Issues in Genetics
Policy, legal and ethical issues in genetic research
Share Share
Feature

We Speak Your Name: Brooklyn community celebrates Henrietta Lacks

Read moreThe world owes much to Henrietta Lacks, the African-American woman whose cells were removed during a biopsy in 1951 and used for research without her knowledge or approval. Mrs. Lacks died at the age of 31, a few months after her diagnosis of cervical cancer. She would never know that more than six decades later, her cells would continue to grow and provide a foundation for advancements in biomedical research. Read more

 

Gene Patents: Supreme Court rules against

Supreme Court buildingWhether or not human genes should be patent-eligible has been a topic for debate since the 1980s and of keen interest to NHGRI. On June 13th, 2013, a long-running legal case over a patent held by Myriad Genetics on a gene linked to breast cancer reached conclusion with a Supreme Court ruling that isolated but otherwise unmodified DNA can not be the subject of a patent. (more)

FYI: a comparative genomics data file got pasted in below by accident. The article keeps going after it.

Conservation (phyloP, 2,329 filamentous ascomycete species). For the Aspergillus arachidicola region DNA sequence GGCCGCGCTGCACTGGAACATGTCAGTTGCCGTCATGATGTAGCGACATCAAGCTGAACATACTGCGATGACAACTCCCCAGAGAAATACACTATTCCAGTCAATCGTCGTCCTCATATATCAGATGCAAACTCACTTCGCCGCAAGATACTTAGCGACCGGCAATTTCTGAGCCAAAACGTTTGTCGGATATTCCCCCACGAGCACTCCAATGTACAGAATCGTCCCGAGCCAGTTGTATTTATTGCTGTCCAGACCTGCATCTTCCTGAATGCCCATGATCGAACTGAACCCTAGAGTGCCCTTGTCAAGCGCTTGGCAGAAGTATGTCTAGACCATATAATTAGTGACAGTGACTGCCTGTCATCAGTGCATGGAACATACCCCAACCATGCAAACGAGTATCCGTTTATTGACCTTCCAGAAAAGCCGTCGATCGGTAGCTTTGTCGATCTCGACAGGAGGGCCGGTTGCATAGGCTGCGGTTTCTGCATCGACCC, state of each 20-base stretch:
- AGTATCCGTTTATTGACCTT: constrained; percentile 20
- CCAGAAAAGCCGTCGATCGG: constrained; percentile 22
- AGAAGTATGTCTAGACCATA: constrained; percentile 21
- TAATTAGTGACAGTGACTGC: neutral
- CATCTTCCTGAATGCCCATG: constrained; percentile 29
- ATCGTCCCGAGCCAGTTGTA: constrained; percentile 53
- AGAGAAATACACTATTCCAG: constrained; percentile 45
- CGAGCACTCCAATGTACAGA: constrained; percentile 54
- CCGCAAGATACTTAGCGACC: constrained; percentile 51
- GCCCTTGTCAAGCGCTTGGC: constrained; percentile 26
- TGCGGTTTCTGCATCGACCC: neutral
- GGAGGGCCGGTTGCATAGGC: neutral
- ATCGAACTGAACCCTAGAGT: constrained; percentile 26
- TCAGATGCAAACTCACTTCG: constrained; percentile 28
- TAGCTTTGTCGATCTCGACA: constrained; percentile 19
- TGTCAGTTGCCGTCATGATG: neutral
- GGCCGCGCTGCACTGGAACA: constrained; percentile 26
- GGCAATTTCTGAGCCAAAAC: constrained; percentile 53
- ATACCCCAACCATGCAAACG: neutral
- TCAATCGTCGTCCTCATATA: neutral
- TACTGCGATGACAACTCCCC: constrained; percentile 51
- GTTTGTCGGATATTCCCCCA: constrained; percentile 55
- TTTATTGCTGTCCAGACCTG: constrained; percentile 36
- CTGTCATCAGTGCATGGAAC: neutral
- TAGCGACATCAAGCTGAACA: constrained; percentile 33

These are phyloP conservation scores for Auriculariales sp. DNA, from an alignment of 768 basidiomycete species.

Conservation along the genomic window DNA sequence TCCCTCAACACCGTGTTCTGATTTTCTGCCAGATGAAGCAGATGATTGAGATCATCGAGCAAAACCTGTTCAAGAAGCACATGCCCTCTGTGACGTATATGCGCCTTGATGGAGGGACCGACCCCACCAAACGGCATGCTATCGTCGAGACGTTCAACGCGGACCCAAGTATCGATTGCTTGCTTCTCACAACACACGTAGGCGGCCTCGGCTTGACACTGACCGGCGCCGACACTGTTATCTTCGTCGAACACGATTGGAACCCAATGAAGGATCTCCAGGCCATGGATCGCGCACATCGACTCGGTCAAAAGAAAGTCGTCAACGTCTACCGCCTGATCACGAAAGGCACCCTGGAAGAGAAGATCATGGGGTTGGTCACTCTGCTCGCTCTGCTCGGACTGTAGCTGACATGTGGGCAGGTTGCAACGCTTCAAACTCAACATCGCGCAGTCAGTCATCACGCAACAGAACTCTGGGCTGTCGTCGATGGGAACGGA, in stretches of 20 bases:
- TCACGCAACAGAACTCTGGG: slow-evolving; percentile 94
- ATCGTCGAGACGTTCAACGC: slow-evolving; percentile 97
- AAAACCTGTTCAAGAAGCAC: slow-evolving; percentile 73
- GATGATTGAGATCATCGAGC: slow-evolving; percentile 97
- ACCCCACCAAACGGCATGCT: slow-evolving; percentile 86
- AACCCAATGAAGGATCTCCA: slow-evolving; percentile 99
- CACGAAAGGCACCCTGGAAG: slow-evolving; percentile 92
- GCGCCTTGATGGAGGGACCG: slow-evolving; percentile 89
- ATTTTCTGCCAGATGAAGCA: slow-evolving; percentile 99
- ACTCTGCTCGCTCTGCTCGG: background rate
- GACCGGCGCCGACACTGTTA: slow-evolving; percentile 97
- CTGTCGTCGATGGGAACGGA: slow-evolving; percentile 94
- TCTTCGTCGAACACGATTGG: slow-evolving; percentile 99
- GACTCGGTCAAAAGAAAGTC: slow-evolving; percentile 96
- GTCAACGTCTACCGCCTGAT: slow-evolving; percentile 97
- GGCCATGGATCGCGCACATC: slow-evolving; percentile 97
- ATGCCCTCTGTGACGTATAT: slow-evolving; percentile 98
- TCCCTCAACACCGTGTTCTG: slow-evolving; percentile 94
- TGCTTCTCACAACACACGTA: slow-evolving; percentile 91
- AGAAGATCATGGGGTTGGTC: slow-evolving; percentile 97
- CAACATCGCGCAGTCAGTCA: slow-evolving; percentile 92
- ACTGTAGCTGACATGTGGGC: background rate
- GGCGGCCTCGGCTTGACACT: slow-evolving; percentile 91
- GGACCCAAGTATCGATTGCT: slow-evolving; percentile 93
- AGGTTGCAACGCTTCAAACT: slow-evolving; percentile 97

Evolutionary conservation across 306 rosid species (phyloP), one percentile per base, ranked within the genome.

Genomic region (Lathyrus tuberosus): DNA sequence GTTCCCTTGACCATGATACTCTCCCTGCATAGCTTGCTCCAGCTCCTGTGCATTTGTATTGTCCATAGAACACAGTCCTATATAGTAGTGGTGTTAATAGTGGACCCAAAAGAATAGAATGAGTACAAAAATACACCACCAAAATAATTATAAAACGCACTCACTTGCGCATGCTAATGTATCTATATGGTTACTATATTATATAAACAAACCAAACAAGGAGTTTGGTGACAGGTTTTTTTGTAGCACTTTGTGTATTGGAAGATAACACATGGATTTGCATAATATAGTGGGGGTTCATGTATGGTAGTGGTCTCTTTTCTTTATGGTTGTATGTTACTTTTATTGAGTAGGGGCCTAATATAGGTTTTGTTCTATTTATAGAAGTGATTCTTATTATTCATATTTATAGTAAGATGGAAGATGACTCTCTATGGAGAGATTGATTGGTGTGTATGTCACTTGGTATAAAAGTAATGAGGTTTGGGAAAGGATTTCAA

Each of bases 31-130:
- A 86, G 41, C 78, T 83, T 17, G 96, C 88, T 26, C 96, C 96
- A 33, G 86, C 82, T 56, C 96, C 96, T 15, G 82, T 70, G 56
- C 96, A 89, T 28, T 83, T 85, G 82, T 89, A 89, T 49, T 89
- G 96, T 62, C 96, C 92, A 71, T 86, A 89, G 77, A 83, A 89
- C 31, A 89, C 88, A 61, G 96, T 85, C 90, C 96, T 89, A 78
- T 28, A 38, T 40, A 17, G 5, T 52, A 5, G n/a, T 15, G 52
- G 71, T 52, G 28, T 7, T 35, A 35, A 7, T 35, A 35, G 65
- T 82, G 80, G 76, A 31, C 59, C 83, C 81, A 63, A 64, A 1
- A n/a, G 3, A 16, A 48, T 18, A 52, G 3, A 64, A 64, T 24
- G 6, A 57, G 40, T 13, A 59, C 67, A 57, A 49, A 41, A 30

NHGRI/ASHG Genetics and Public Policy Fellowship
Highlights
Workshop Summary

Meeting on the implications of the ACMG Recommendations

Read more

Read the full summary of the workshop to discuss the potential implications on research policies of recommendations and guidelines regarding the management of incidental findings when patients undergo clinical exome or genome sequencing. 
Workshop Summary
PDF file



Presidential Bioethics Report on Incidental Findings

Read more The Presidential Commission for the Study of Bioethical Issues released a report on Dec. 12, 2013, entitled Anticipate and Communicate: Ethical Management of Incidental and Secondary Findings in the Clinical, Research, and Direct-to-Consumer Contexts. Although not specifically focused on genomics, the report and its guidelines have implications for genomics research and medicine.
Read the report
Read the press release


Last Updated: July 2, 2014